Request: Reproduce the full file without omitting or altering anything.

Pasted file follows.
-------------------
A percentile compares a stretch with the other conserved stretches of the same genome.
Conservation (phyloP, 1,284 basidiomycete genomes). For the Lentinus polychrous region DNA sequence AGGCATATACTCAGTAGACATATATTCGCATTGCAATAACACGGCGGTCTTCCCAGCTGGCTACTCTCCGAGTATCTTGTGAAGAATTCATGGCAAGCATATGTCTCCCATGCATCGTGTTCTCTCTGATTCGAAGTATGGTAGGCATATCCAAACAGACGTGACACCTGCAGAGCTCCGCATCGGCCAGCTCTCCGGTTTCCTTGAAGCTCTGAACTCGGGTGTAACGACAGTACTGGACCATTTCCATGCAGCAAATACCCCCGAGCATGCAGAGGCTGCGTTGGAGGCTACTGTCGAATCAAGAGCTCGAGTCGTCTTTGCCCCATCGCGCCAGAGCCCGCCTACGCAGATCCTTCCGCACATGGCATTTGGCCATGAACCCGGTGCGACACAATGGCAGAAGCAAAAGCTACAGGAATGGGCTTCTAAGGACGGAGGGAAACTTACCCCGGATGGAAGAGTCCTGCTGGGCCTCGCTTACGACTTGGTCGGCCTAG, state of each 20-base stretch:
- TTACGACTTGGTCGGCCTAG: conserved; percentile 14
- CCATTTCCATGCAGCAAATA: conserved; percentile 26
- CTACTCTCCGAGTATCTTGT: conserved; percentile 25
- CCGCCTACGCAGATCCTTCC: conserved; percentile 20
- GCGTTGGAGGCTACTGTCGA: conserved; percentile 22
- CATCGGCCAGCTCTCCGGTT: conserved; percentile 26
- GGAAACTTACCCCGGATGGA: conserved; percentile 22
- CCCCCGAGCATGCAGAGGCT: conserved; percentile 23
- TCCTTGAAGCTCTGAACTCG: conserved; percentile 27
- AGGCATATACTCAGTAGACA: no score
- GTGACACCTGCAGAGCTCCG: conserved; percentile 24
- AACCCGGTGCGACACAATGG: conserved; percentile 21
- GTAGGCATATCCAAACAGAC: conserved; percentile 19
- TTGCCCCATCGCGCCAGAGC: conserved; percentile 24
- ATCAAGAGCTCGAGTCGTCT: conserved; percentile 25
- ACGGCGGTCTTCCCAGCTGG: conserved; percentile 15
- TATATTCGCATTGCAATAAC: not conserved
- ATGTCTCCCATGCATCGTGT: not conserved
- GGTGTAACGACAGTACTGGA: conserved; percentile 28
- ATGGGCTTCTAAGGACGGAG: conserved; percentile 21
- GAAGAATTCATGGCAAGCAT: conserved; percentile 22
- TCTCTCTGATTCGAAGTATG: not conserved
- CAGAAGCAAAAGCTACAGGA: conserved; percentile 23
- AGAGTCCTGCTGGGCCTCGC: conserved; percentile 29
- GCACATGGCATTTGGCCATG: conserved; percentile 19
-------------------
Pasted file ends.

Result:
A percentile compares a stretch with the other conserved stretches of the same genome.
Conservation (phyloP, 1,284 basidiomycete genomes). For the Lentinus polychrous region DNA sequence AGGCATATACTCAGTAGACATATATTCGCATTGCAATAACACGGCGGTCTTCCCAGCTGGCTACTCTCCGAGTATCTTGTGAAGAATTCATGGCAAGCATATGTCTCCCATGCATCGTGTTCTCTCTGATTCGAAGTATGGTAGGCATATCCAAACAGACGTGACACCTGCAGAGCTCCGCATCGGCCAGCTCTCCGGTTTCCTTGAAGCTCTGAACTCGGGTGTAACGACAGTACTGGACCATTTCCATGCAGCAAATACCCCCGAGCATGCAGAGGCTGCGTTGGAGGCTACTGTCGAATCAAGAGCTCGAGTCGTCTTTGCCCCATCGCGCCAGAGCCCGCCTACGCAGATCCTTCCGCACATGGCATTTGGCCATGAACCCGGTGCGACACAATGGCAGAAGCAAAAGCTACAGGAATGGGCTTCTAAGGACGGAGGGAAACTTACCCCGGATGGAAGAGTCCTGCTGGGCCTCGCTTACGACTTGGTCGGCCTAG, state of each 20-base stretch:
- TTACGACTTGGTCGGCCTAG: conserved; percentile 14
- CCATTTCCATGCAGCAAATA: conserved; percentile 26
- CTACTCTCCGAGTATCTTGT: conserved; percentile 25
- CCGCCTACGCAGATCCTTCC: conserved; percentile 20
- GCGTTGGAGGCTACTGTCGA: conserved; percentile 22
- CATCGGCCAGCTCTCCGGTT: conserved; percentile 26
- GGAAACTTACCCCGGATGGA: conserved; percentile 22
- CCCCCGAGCATGCAGAGGCT: conserved; percentile 23
- TCCTTGAAGCTCTGAACTCG: conserved; percentile 27
- AGGCATATACTCAGTAGACA: no score
- GTGACACCTGCAGAGCTCCG: conserved; percentile 24
- AACCCGGTGCGACACAATGG: conserved; percentile 21
- GTAGGCATATCCAAACAGAC: conserved; percentile 19
- TTGCCCCATCGCGCCAGAGC: conserved; percentile 24
- ATCAAGAGCTCGAGTCGTCT: conserved; percentile 25
- ACGGCGGTCTTCCCAGCTGG: conserved; percentile 15
- TATATTCGCATTGCAATAAC: not conserved
- ATGTCTCCCATGCATCGTGT: not conserved
- GGTGTAACGACAGTACTGGA: conserved; percentile 28
- ATGGGCTTCTAAGGACGGAG: conserved; percentile 21
- GAAGAATTCATGGCAAGCAT: conserved; percentile 22
- TCTCTCTGATTCGAAGTATG: not conserved
- CAGAAGCAAAAGCTACAGGA: conserved; percentile 23
- AGAGTCCTGCTGGGCCTCGC: conserved; percentile 29
- GCACATGGCATTTGGCCATG: conserved; percentile 19